Travel Photography

There are lots of tiny people in the desert ....

Do you ever have one of those travel destinations in your mind that is almost mythical?  It's like you've seen it a million times over the years in peoples pictures and have always wanted to go but it just always seems out of reach.  That has always been Death Valley for me.   Close enough to drive to but just far enough away that it takes some effort - combine the distance with the extreme weather and the window of opportunity to visit can seem kind of slim (unless you are the type that is into hiking in 105 degree weather)

Before I went I felt like I had seen a million pictures DV but now I feel like I haven't seen any pictures of it at the same time.  I've been pondering this for the last few months trying to figure out why that is.   I've concluded that it is because DV really looms so much larger than any photo could possible ever capture.   I was there for 2 days and left feeling disappointed because I felt as though none of my images really capture the magic of that place.  

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I've been to the desert before (my last post was about the desert in Baja) but DV is a special place.  Even after visiting I still can't wrap my mind around the size of the land and how small I felt when I was there.    There were a lot of tiny people in Death Valley!

 

Baja Travel Vibes ..

When I travel, I’m not looking for a place that feels familiar. I crave otherness. I look for destinations where you are so far removed from your daily routine that you can lose your sense of self and focus entirely on the experience in front of you.

Baja was that sort of place.

I traveled to Mexico with nothing in mind but surfing. When I arrived, I found the Pacific flat. The sand was inviting. The waves? The waves were nonexistent.

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No matter. I swapped the surfboard for a camera and went wandering.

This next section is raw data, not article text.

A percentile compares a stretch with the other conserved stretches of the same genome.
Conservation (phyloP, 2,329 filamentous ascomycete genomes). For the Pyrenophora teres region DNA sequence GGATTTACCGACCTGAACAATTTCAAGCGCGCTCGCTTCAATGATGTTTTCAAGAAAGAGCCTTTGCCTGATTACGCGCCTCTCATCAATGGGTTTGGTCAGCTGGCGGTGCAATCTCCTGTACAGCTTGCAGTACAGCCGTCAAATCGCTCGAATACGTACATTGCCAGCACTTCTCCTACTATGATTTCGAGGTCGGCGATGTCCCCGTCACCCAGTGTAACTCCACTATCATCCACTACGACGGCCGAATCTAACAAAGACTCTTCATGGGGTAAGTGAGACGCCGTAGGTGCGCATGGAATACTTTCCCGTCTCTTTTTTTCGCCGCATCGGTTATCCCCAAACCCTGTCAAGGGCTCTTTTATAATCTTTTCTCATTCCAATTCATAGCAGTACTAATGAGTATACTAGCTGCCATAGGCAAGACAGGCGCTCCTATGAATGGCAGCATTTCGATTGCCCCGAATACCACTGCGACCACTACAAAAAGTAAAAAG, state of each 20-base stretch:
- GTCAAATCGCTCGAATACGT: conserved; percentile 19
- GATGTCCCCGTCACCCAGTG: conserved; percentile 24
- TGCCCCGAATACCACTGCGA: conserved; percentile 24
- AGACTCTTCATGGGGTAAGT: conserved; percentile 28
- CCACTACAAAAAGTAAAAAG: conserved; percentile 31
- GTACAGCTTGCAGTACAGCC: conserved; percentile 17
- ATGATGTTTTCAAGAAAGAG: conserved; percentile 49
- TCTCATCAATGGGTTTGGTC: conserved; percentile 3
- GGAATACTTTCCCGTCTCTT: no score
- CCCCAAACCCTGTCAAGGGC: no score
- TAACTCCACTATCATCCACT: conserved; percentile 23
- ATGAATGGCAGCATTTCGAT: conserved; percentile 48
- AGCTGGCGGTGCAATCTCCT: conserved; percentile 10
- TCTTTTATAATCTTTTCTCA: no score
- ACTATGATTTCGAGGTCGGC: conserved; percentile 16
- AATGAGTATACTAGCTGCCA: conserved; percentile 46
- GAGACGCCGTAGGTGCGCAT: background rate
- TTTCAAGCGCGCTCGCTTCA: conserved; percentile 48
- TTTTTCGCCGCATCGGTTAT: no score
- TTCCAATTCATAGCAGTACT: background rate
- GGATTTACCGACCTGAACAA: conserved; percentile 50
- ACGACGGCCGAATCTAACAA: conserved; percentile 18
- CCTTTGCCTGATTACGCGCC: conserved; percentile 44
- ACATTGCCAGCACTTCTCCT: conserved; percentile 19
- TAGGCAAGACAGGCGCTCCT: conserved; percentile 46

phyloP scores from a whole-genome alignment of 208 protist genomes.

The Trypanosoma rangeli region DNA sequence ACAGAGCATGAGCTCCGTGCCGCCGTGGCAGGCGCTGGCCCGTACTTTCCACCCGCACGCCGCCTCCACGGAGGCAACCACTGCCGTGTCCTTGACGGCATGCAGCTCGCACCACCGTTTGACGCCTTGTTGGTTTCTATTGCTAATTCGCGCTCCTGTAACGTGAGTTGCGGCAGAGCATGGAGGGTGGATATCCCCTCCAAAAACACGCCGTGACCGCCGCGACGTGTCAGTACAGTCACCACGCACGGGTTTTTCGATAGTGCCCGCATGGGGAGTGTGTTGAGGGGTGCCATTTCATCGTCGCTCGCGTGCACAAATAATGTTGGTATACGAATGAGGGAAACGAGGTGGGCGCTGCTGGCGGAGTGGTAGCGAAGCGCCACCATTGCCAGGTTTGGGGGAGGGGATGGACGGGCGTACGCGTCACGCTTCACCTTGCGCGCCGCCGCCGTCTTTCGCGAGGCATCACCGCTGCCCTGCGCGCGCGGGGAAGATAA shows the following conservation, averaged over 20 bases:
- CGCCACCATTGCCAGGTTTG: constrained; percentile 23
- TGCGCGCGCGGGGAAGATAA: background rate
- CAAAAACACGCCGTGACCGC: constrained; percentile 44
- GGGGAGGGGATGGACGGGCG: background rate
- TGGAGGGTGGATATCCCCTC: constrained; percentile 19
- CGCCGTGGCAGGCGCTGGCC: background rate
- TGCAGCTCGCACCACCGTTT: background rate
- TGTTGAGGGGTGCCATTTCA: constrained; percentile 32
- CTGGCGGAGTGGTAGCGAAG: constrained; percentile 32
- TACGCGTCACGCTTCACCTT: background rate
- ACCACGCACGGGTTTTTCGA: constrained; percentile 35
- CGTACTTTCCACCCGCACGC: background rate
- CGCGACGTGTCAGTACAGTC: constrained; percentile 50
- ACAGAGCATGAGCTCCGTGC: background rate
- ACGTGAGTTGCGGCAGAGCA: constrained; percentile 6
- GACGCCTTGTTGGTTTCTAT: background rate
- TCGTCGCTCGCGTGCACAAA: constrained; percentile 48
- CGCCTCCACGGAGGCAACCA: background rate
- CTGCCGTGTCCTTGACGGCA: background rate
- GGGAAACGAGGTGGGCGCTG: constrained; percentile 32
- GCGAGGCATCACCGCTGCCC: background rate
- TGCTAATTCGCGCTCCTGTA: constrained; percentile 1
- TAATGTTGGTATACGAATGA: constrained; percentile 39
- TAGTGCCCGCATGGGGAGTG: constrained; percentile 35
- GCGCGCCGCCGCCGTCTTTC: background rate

I have to confess something to you, now: I’m a lazy traveler. I book a flight and jump on board without doing much research. In fact, I avoid it. Knowing what I’m walking into isn’t what I’m searching for. I’m seeking the unexpected.

The first unexpected thing I stumbled on was the terrain.

I came to Baja for the openness of the water, and I found myself drawn to the unlooked-for serenity of the dessert. It’s vast and barren, and yet it’s packed with cacti—so strange when you have become accustomed to the lush land of Redwoods.

A cactus is an odd plant in every way. It’s even odder when you don’t expect it to be there and then, on a morning drive out to the beach, there it is with hundreds of its brothers, standing taller than you are and looking far more at home than you and your rental car.

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You may have guessed that I’m not much for itineraries and guidebooks. I’m not sure what they would have been able to tell me about the little town I landed in. So, I can’t rattle off the history of Todos Santos, and I can’t tell you its five most popular tourist attractions or which hotel has the best rating.

What I can tell you is how blinding the light is at noon in the market. It cuts around the storefronts and the shadows they cast, which vendors and makers have settled into for the day. The sun-bleached streets spotted with shaded havens create a peculiar oasis in the middle of town. It’s the sort of dichotomy that puts you on the spot. “Are you going to buy something? Well? Hurry up, then!”—that’s what I can hear it saying as I snap.

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It’s a bright place, Todos Santos. Its walls are splashed in jumped-up pastels and its goods are beaded and embroidered and woven by hand, stacked in lines for tourists like me to meander past, hands cupped over our eyes against the sun.